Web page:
There are approximately 27 soldiers in the scout platoon.


Another soldier gave a similar description of events.


"The chain of command had completely broken down," the second soldier said.  "We wanted someone from command to hear our complaints.  Once we were assured that would happen, we went on with our training."


His reasons for supporting the NCOs were the same as others in the platoon, he said, and he thought the matter was resolved then.


"Everything went back to normal, but later that afternoon the sergeant major called us to formation and then called the NCOs out by name for reassignment."


All but two of the platoon's NCOs were reassigned to other platoons, he said.  The platoon leader, a lieutenant, was also reassigned despite not participating in the protest, he said.  The soldier said the lieutenant was reassigned for allowing the situation to develop.


Afterwards, he said, the sergeant major made every soldier in the platoon write a sworn statement of the incident.


"Even if the methodology may not have been right," he said, "I don't think you should blame NCOs who are standing up for their troops.  Isn't that what they want them to do?"


In the meantime, the soldiers said, the Army has assigned to the scout platoon NCOs with no experience in scouting operations.


"They're bringing in fillers, NCOs from other units, but they're not MOS qualified," a soldier said. MOS, or Military Occupational Specialty, numbers are used to denote a soldier's chosen or assigned job in a military branch of service.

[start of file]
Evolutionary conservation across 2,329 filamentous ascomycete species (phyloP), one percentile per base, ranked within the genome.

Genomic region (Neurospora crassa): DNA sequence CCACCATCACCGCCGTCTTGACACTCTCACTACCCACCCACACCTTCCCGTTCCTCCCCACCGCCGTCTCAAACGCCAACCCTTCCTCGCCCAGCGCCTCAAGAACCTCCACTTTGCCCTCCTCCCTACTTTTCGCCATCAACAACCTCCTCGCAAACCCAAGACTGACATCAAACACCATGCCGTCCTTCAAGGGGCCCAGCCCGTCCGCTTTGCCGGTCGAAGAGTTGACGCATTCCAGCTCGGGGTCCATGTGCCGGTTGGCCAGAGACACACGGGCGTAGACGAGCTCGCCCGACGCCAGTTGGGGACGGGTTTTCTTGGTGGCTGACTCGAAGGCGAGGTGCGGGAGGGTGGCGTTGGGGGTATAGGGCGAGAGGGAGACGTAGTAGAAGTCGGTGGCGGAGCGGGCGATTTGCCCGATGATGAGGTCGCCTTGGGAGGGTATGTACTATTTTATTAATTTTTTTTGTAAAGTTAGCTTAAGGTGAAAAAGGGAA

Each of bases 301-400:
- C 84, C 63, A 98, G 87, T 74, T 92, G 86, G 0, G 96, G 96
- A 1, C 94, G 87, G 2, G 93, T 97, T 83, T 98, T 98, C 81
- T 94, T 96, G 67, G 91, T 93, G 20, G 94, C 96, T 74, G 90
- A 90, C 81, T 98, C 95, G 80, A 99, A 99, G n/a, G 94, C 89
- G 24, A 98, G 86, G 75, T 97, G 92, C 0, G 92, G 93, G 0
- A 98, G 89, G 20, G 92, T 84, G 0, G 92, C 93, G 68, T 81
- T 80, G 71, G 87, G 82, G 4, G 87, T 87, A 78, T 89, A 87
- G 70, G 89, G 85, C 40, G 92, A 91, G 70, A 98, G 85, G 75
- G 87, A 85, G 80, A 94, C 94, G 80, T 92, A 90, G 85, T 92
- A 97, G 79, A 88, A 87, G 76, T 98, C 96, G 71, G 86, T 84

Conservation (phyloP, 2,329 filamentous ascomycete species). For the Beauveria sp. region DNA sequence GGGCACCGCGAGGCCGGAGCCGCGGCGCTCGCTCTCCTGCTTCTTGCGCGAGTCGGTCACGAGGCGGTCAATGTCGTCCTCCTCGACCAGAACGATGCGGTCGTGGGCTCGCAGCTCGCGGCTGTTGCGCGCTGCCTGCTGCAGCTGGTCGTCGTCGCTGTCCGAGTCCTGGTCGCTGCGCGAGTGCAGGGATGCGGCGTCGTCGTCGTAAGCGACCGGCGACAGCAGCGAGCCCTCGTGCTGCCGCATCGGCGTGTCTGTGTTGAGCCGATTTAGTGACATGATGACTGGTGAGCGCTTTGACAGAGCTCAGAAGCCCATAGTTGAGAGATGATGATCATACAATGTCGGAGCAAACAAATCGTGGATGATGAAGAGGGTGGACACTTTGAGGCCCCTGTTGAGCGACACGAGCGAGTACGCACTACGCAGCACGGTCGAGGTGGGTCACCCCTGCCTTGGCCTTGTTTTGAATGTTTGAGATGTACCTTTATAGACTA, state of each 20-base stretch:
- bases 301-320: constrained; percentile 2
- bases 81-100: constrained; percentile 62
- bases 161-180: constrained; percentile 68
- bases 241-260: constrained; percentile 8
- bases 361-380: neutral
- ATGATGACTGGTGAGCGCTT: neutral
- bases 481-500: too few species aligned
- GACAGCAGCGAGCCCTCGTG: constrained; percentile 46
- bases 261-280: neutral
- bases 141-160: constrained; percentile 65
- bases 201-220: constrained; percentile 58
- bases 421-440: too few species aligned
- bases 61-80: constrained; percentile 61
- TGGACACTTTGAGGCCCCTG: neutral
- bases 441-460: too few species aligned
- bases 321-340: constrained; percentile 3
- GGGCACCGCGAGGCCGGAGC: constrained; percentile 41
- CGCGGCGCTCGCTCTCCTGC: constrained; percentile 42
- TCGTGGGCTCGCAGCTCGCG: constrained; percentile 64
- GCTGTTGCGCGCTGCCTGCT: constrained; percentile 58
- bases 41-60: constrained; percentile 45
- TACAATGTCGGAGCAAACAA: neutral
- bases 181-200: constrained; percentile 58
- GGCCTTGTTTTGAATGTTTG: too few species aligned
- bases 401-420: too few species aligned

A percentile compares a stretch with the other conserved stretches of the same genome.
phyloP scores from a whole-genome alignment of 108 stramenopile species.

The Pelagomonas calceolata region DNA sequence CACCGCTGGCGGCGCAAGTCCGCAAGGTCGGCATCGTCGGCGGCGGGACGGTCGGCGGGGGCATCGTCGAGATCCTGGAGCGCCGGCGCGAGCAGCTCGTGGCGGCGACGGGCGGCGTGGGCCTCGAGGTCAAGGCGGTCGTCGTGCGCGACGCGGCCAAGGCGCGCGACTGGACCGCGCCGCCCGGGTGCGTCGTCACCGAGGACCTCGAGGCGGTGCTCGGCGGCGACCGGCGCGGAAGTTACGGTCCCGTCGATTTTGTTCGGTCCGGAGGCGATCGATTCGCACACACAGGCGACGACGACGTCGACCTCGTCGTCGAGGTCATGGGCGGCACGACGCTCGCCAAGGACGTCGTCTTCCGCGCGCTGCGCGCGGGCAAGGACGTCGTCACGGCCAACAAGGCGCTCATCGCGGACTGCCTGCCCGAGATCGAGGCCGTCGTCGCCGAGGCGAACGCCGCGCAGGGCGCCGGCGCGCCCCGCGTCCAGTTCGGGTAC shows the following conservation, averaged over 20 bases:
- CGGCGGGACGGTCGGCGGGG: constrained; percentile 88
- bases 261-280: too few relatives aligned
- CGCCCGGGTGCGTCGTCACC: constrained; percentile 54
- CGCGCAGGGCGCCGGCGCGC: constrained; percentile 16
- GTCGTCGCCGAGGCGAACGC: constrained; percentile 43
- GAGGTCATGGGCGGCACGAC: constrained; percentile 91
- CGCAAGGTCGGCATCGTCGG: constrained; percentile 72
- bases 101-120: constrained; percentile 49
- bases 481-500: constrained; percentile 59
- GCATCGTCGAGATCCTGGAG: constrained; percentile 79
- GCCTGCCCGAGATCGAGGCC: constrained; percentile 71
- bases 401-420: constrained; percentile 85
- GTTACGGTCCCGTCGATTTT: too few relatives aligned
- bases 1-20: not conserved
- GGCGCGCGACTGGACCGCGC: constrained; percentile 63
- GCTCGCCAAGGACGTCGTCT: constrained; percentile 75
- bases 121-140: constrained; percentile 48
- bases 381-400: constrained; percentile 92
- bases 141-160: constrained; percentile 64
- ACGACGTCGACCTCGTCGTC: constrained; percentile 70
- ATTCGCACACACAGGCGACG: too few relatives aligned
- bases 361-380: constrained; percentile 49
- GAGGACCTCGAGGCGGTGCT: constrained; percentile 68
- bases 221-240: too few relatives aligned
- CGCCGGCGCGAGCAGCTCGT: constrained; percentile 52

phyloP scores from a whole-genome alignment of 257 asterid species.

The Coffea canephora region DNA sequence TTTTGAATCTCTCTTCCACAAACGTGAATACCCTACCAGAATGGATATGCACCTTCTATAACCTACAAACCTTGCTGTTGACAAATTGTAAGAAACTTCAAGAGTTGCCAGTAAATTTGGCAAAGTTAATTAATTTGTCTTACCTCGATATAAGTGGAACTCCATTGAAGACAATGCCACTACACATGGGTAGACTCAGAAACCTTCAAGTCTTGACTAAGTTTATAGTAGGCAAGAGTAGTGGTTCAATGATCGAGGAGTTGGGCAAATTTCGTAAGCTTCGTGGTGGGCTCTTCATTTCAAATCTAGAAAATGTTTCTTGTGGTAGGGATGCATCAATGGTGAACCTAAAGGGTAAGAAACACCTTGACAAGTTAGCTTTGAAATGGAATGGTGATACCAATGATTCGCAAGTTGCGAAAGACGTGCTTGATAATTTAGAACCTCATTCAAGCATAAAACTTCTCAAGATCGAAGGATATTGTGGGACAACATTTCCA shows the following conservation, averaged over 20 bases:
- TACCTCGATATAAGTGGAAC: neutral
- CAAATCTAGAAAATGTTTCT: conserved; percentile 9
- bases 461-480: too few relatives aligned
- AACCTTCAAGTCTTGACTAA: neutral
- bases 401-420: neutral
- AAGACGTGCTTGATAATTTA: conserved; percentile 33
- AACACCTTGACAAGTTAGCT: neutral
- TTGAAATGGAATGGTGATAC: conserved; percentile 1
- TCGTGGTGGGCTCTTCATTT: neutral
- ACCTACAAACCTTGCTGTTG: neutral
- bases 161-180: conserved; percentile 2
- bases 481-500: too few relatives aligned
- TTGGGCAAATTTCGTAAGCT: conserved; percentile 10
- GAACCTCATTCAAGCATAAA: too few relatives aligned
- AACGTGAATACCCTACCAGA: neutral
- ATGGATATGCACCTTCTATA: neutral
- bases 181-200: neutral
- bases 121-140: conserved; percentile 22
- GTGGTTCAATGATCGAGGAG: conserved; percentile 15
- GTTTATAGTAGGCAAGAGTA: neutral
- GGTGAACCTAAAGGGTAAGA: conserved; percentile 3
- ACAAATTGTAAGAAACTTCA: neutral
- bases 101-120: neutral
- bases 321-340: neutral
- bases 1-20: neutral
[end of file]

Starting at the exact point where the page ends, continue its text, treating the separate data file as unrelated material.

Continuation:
Despite that, they said, "it's training as usual to a degree."


The soldiers who spoke to The DAILY LEADER said the enlisted men were not held officially accountable for the incident.


"There hasn't been any repercussions so far, but we've been blacklisted," a soldier said.


Soldiers in the platoon have been subjected to stares from other soldiers training at Camp Shelby, some who spoke to The DAILY LEADER said.  They said they believe the incident will continue to follow them during their careers.


Do you have a friend or relative in the service?  Forward this E-MAIL along, or send us the address if you wish and we’ll send it regularly.  Whether in Iraq or stuck on a base in the USA, this is extra important for your service friend, too often cut off from access to encouraging news of growing resistance to the war, at home and in Iraq.  Send requests to address up top.






Attackers Kill 3 British Soldiers;

8 Wounded


November 4, 2004 BAGHDAD, Iraq (CNN) & Mirror.co.uk


Unknown attackers using a car bomb killed have killed three British soldiers serving with the Black Watch Regiment in Iraq in the blast and mortar fire which followed the attack the British government announced Thursday.  [They didn’t leave cards with their names?  More idiocy.  Obviously the resistance.  Was it only yesterday British officers were babbling about how happy the Iraqis were to see them?]